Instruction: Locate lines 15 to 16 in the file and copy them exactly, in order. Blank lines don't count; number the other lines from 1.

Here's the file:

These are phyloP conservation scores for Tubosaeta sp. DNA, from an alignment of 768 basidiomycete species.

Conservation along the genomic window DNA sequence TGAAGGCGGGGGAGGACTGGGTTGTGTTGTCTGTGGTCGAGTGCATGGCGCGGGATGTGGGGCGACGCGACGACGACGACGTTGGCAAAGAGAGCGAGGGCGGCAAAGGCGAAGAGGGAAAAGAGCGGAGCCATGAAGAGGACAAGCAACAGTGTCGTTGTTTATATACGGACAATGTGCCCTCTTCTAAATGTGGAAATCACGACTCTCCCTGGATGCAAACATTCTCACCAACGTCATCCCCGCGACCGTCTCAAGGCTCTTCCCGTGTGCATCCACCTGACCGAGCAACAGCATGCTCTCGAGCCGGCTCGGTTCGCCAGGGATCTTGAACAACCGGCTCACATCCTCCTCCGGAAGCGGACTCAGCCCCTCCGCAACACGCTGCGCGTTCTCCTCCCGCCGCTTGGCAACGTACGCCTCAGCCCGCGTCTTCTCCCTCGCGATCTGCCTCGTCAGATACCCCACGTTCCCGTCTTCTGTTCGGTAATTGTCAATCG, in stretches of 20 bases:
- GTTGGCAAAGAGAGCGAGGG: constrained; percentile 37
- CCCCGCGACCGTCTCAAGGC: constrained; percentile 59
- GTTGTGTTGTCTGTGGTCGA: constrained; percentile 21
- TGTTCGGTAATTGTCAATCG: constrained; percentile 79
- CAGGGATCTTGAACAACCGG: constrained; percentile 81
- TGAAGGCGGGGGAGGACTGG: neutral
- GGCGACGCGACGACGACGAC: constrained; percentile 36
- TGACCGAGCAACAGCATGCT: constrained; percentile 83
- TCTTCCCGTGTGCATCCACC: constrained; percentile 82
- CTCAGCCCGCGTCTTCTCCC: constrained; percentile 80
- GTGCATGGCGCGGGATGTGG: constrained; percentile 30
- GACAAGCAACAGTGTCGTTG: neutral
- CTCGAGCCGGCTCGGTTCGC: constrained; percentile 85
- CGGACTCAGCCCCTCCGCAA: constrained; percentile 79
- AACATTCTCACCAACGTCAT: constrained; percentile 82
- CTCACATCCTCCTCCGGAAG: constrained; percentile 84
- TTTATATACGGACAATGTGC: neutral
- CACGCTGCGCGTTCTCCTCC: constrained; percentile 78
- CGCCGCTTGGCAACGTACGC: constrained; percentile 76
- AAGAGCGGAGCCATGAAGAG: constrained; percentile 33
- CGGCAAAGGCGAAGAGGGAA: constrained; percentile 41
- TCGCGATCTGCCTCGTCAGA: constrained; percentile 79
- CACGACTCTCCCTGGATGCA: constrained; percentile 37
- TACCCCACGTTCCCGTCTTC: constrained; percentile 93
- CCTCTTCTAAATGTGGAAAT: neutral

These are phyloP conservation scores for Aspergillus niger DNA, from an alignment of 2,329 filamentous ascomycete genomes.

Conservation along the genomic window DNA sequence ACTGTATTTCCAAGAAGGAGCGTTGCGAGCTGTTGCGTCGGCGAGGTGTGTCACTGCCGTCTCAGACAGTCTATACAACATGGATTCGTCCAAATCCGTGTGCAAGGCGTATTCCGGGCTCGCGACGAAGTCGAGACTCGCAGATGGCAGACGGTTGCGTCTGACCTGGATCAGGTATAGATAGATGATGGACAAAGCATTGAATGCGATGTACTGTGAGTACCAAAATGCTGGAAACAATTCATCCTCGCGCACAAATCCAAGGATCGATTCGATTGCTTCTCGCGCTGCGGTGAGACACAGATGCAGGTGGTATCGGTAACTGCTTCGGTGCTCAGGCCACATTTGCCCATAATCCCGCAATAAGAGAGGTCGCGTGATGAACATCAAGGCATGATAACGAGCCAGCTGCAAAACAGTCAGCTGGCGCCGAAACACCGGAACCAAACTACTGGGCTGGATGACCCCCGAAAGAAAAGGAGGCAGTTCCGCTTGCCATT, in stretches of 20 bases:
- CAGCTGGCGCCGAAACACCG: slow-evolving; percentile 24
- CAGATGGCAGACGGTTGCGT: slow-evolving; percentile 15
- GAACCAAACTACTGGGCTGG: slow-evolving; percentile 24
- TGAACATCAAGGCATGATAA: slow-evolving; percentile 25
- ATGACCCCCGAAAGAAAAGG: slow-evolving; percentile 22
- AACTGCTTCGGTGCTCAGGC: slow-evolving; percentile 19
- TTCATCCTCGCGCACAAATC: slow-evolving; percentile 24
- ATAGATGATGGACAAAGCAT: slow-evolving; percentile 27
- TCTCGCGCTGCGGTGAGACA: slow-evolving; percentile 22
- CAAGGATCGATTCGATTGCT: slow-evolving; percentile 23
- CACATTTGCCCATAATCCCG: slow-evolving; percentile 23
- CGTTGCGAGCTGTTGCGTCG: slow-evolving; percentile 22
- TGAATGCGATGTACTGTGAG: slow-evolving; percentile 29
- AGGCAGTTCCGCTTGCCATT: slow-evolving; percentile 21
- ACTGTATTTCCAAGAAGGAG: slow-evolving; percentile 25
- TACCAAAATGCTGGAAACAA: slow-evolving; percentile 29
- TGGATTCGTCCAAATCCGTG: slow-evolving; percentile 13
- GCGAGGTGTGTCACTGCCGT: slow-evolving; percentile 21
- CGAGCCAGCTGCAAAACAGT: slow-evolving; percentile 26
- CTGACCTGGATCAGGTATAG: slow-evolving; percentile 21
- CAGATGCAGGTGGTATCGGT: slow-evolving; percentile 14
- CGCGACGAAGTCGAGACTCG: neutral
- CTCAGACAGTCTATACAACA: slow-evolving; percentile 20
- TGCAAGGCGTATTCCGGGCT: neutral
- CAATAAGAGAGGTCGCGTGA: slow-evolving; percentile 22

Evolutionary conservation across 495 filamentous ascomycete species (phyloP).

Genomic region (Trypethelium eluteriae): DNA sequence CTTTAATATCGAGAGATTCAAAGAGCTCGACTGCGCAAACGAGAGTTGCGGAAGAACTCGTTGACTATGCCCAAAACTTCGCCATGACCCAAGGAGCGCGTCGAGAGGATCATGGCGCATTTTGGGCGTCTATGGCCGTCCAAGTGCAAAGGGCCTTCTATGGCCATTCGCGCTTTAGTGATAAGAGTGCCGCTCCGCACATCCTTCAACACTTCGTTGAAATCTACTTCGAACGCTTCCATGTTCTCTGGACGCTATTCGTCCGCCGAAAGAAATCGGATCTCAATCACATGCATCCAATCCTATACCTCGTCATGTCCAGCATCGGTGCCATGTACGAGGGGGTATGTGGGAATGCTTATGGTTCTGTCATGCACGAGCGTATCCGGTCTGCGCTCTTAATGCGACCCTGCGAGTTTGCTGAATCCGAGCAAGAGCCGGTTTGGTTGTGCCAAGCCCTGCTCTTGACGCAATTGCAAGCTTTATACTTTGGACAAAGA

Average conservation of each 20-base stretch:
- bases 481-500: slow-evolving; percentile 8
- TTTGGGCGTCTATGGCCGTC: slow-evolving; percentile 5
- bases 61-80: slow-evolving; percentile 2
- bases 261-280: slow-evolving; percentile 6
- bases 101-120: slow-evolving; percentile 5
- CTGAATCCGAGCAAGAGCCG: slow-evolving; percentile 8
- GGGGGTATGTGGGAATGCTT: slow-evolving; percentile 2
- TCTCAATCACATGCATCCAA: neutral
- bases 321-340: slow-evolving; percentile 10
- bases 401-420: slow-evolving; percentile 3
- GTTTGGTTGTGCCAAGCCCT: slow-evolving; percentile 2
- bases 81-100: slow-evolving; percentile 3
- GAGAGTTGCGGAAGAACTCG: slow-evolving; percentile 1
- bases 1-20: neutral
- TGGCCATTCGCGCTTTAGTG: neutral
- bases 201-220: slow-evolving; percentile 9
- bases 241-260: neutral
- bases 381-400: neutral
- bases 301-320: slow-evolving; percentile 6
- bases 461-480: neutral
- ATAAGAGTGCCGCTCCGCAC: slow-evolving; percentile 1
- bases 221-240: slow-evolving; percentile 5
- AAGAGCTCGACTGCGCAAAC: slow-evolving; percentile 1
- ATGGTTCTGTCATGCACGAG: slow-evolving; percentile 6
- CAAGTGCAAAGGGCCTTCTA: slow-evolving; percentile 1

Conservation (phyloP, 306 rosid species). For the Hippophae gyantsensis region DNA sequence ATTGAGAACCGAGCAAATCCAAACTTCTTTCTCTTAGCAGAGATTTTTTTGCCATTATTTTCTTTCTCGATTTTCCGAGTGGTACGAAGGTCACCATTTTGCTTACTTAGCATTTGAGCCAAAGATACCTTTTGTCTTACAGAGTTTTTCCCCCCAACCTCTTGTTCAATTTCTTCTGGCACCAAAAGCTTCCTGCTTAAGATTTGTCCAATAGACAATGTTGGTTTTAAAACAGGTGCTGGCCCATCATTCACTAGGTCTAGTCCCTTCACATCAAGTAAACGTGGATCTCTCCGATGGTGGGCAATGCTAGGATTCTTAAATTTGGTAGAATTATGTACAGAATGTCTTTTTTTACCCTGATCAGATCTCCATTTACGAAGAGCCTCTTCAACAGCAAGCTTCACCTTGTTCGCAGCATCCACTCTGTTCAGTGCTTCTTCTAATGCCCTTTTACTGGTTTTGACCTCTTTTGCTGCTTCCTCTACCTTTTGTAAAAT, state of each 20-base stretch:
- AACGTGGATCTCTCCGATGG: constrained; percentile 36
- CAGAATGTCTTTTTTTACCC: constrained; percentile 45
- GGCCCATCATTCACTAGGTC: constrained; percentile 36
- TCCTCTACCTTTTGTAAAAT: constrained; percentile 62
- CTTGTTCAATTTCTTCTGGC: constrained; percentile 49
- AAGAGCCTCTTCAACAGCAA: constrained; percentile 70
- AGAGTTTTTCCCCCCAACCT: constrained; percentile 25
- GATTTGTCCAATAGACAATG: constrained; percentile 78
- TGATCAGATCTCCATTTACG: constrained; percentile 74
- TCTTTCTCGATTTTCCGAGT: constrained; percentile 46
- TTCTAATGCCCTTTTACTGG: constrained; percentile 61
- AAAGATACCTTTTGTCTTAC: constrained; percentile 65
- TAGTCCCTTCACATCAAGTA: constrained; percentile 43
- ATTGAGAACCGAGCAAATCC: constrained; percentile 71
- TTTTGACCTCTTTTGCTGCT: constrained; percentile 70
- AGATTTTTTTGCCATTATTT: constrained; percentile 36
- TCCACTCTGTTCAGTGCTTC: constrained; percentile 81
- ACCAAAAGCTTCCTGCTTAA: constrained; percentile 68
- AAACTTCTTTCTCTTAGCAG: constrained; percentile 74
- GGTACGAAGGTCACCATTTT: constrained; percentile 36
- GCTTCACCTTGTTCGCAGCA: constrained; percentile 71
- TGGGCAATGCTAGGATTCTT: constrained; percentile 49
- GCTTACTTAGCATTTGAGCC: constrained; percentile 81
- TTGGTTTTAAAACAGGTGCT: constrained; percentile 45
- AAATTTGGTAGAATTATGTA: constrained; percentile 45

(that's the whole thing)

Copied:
- CTCGAGCCGGCTCGGTTCGC: constrained; percentile 85
- CGGACTCAGCCCCTCCGCAA: constrained; percentile 79